Verdict

William is keen to show his appreciation to Robert for the gift of five shillings. This should indeed have made Robert nervous; “There were those who said that they preferred William’s open enmity to William’s gratitude. William had a laudable habit of translating feelings into action and when William was openly out to avenge himself upon you the results were as a rule far less devastating than when he was out to help you.”

On this particular occasion, William has a multitude of ideas of how to show his appreciation to Robert, but the one he ultimately chooses is to help Robert obtain a trophy for running.

William’s familiar spirit of devilry came to his aid. He crashed both his hands upon the keys in a sudden ear-splitting discord. He ran his fingers up and down the keys. He crossed one hand over the other, he hurled himself wildly at the bass and then at the treble. His audience listened in amazed silence. He kept up a Bacchanalian riot of inharmonious sounds for nearly ten minutes, then he stopped and turned his sphinxlike expressionless face towards his audience.

His unconventional method, though, is to steal the trophy from the home of its owner, the son of the vicar of a neighbouring parish. (Although to be fair he probably misunderstood a comment made by Robert, who had come a close second in the race, to the effect that it was his trophy by rights.)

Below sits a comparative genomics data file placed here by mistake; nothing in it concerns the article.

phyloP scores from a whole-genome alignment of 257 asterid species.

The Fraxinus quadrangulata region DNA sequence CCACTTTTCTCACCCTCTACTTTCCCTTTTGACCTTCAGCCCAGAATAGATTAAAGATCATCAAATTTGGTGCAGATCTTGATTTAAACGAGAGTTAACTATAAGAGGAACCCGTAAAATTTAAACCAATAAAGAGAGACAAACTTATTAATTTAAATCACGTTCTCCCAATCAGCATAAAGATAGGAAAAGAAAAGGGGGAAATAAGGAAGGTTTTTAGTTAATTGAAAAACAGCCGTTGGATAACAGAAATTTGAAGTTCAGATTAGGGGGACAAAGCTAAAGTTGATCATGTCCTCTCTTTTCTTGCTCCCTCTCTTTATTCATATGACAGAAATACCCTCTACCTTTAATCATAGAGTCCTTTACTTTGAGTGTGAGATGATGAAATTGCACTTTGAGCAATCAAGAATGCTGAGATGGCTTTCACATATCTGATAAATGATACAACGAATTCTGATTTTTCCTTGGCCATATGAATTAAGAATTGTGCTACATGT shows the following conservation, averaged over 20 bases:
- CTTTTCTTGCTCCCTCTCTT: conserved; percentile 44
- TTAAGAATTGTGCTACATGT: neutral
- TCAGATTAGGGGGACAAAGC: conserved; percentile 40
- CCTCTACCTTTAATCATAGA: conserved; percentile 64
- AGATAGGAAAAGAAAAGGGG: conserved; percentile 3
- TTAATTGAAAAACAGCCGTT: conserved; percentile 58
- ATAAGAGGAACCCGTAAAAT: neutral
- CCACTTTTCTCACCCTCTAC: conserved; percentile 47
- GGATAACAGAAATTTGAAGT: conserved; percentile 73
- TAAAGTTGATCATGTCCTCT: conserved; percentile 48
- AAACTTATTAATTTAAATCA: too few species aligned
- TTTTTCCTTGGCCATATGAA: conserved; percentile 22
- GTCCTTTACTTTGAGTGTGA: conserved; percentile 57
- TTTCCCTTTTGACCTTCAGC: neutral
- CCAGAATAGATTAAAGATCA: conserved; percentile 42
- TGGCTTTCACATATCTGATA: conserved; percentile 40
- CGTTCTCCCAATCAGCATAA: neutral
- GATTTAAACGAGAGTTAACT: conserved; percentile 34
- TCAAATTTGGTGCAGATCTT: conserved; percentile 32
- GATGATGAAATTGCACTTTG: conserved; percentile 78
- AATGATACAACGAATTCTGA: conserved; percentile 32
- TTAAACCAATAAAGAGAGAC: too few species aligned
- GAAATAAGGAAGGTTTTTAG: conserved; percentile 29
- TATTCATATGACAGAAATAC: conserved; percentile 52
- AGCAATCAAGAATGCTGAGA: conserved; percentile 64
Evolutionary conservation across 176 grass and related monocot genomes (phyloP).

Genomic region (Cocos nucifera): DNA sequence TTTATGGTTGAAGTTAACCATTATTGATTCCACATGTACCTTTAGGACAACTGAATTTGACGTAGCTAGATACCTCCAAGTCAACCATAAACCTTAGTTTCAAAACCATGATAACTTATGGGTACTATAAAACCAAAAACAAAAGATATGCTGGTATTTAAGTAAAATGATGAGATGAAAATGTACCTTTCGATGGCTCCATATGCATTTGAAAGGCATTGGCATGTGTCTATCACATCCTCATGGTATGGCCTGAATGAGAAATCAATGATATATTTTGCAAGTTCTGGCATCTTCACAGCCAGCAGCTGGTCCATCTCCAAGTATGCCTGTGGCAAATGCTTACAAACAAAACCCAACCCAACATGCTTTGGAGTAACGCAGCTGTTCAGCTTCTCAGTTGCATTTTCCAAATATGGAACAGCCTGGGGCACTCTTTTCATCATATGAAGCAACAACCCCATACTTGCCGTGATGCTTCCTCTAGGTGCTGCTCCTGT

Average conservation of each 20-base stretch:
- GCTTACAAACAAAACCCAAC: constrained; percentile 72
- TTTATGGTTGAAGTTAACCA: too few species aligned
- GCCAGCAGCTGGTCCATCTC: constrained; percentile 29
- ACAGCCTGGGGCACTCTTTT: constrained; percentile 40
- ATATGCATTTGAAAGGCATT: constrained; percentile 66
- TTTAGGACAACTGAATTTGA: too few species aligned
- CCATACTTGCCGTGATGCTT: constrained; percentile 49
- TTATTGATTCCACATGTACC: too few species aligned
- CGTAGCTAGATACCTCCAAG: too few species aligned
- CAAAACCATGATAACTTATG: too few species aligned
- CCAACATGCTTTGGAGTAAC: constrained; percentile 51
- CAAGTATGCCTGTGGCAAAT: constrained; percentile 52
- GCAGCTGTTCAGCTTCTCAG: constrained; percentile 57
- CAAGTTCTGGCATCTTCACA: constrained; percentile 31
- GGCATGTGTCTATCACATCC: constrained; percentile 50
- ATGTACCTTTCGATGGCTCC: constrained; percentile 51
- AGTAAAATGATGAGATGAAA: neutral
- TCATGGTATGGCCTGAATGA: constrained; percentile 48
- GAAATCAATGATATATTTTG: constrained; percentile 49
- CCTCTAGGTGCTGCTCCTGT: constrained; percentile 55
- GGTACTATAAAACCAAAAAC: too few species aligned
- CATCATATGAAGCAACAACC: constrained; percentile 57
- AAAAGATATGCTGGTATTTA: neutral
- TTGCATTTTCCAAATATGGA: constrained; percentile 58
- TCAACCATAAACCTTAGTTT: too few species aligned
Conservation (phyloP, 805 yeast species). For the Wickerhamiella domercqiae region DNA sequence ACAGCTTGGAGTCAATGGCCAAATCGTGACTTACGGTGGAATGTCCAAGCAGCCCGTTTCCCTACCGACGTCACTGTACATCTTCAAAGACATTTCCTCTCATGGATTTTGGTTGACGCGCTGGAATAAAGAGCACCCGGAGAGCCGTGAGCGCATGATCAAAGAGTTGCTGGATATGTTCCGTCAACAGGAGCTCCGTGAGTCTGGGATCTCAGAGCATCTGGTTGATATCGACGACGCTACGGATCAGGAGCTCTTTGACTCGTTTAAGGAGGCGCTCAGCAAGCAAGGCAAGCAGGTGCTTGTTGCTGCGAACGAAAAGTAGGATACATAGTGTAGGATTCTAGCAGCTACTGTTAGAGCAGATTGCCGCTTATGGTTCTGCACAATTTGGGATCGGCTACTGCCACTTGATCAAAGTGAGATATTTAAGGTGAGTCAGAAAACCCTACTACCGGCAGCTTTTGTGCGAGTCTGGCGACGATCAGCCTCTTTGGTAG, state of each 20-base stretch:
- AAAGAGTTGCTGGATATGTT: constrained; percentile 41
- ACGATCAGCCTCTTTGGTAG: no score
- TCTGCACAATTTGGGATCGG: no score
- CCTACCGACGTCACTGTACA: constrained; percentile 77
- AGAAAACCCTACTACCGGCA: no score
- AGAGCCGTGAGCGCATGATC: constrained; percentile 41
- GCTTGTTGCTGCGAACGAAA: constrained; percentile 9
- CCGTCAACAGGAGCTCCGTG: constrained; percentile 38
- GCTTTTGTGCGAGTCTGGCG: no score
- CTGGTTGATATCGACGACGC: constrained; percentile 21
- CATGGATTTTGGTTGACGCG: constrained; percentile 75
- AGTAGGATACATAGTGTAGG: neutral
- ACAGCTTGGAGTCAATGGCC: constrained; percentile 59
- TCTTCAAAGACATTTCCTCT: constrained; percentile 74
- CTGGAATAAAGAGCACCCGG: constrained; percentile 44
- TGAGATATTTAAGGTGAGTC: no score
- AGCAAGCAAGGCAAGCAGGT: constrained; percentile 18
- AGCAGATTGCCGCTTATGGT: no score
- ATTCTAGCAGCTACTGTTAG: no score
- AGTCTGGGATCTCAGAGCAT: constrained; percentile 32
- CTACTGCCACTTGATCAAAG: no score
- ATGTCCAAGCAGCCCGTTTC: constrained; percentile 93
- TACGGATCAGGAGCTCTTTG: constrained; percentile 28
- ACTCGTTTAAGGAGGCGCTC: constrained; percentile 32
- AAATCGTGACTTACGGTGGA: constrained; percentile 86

So, he gathers up his trusty band, and: “They walked through the wood and over the hill to West Mellings. ‘Walk,’ perhaps is not quite the right word, ‘Walk,’ suggests a decorous, unexciting mode of progression that did not apply to the Outlaws at all. They ran along the ditches, they balanced (or failed to balance) on the top of fences, they scouted each other as Red Indians through the woods, they played leapfrog in the lanes, they climbed trees and they held races and they deliberately walked through every stream they found – but at last, after several hours, and an expenditure of energy that would have taken them at walking pace there and back half-a-dozen times, they arrived at the village of West Mellings.”

He ends up being mistaken for a child progidy musician, and gives a piano recital so incompetent that all the ladies present pretend to be familiar with its ultra-contemporary style. Another instance of the village’s adults being exposed as sycophants, cf. The Native Protégé, 3.8.

And although he is eventually found out, it’s too late to stop the presses, and a review of his performance appears in a noted magazine – much to his delight.